Success is a mixture of luck and timing.
Nassim Nicholas Taleb is a trader (and passionate reader of fiction and poetry) who wrote a surprise bestseller entitled Fooled by Randomness (now followed up by his soon-to-be bestseller The Black Swan). Fooled by Randomness is a marvelous, and even more, an important book, and I would recommend it to anyone; but for purposes of this post, I will summarize Taleb’s main points (in a highly oversimplified fashion):
1) Luck (or, if you prefer, chance or randomness) has far more to do with success than anyone wants to admit; and
2) The most important factors in outcomes are often those that are unforeseen, unanticipated, and beyond anyone’s control.
The concept of the “Black Swan” relates to the unforeseen: Prior to the European discovery of Australia, Europeans believed, quite logically, that all swans were white, almost by definition. Finding black swans in Australia upset the rules—they were not only an unforeseen event, but an event that never could have been foreseen.
Taleb believes that the big forces that move markets are the Black Swans, and in publishing he gives the example of JK Rowling and the Harry Potter books. In retrospect it may be possible for people to rationalize the way the first Harry Potter stormed the bastions of bestsellerdom, but prior to the event no one saw it coming—certainly not all the publishers who turned it down, and not even the folks at Bloomsbury (who paid an advance of 3,000 pounds).
Grumpy Old Bookman has already treated Taleb’s thesis as applied to writing in an excellent (and lengthy) essay entitled On the Survival of Rats in the Slush Pile. Should you decide to read it, be prepared for the fact that the essay is quite depressing (he isn’t called ‘Grumpy’ for nothing). The bottom line, which Taleb would endorse, is that talent (however defined) and diligence are necessary for success in writing, but far from sufficient; success requires talent and diligence, plus a generous helping of luck.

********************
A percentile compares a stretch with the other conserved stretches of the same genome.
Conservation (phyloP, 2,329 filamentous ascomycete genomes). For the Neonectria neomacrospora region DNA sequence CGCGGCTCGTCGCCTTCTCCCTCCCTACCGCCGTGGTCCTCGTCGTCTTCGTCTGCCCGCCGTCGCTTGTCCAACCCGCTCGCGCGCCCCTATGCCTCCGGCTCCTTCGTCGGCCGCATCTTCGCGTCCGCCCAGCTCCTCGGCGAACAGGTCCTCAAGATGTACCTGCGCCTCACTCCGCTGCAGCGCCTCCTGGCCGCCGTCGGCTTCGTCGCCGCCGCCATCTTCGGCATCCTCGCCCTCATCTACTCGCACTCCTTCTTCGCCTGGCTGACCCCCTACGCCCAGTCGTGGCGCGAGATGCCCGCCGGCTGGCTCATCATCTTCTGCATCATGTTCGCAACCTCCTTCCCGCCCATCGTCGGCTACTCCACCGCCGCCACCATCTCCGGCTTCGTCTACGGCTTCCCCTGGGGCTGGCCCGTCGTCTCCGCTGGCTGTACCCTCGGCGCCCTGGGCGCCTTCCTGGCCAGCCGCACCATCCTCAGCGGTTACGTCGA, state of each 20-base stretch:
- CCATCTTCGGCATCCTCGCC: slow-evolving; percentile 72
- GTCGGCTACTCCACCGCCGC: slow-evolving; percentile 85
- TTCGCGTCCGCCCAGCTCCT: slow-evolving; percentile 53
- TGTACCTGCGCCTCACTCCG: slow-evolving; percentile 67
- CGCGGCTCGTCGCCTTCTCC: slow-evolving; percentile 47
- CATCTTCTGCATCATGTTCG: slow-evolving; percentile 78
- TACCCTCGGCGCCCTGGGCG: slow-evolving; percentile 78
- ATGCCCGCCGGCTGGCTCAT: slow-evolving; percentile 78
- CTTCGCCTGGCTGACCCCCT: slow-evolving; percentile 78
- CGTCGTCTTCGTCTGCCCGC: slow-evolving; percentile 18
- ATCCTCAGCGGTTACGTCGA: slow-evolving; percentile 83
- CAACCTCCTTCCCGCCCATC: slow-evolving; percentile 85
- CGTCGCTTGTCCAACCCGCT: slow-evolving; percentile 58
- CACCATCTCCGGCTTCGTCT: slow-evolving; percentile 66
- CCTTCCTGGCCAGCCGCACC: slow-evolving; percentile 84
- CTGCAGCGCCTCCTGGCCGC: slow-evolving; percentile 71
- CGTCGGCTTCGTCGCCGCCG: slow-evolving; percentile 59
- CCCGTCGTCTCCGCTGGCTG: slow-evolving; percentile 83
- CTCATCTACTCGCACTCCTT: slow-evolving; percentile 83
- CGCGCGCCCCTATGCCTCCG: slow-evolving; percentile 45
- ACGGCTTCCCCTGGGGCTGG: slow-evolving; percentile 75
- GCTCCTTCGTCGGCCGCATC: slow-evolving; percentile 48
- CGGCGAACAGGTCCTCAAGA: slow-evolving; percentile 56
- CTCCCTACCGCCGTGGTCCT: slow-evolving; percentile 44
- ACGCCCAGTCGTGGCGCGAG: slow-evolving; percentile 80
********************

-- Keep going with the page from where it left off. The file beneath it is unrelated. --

Grumpy Old Bookman’s point seems to be that if you can avoid trying to be a writer, you’ll probably be happier at almost anything else, since the odds of success are so low, and since you have so little control over the outcome. True enough: I wouldn’t recommend writing to anyone unless they were driven to do it.
On the other hand, I think there is one more lesson for writers that can be derived from Fooled by Randomness, though that lesson is not brought out clearly in the book. Taleb is an options trader, and he makes his money by betting on Black Swans. Since Black Swans can’t be foreseen, what Taleb apparently does is take option positions counter to the prevailing wisdom—many, many such positions. And the prevailing wisdom is usually right, so on almost every bet he makes, Taleb loses money; only a little money, admittedly, but it needs a strong stomach to watch most of the investment positions you take go bad. When Taleb wins, however, he wins big, because the market has a large move in an unexpected direction, and this jackpot not only wipes away all the small losses he has made, but also makes him his living.
This strikes me as rather akin to the world a writer faces. Unless you are talented, diligent, and extraordinarily lucky, many of your experiments won’t work on the page; with those that do work, you will most likely be relentlessly rejected; when you are published, it will likely be to small acclaim and even smaller sales. But if you don’t keep taking those bets—bets you are almost certain to lose in any given instance—then you will probably never write something that works, or find a publisher, or achieve any critical or financial success. You have to buy a ticket to play, and you have to buy many many tickets to have any chance of succeeding.
In other words, frequent failure and rejection, both artistically and financially, should be expected as a part of the process. Then again, as Lawrence Block has said, it doesn’t matter how many times you are told ‘no’ when that can all be wiped away by a single ‘yes.’
There is the risk that the ‘yes’ may never come; it certainly didn’t come for Van Gogh, who never sold a painting despite the aggressive marketing of his art-dealer brother. (On the other hand, if Vincent hadn’t shot himself at age 37, he might have had better luck waiting down the road; killing yourself is the ultimate way of announcing that you're not going to play anymore.) All in all, I have to agree with Grumpy—if you can avoid being a writer, you’ll probably be happier. But if you decide to be involved in this goofy industry, be prepared for the fact that failure (however defined) and rejection will be constant companions. As it turns out, they aren't such bad guys once you see them for what they are: reminders that you're still in the game and still taking those bets.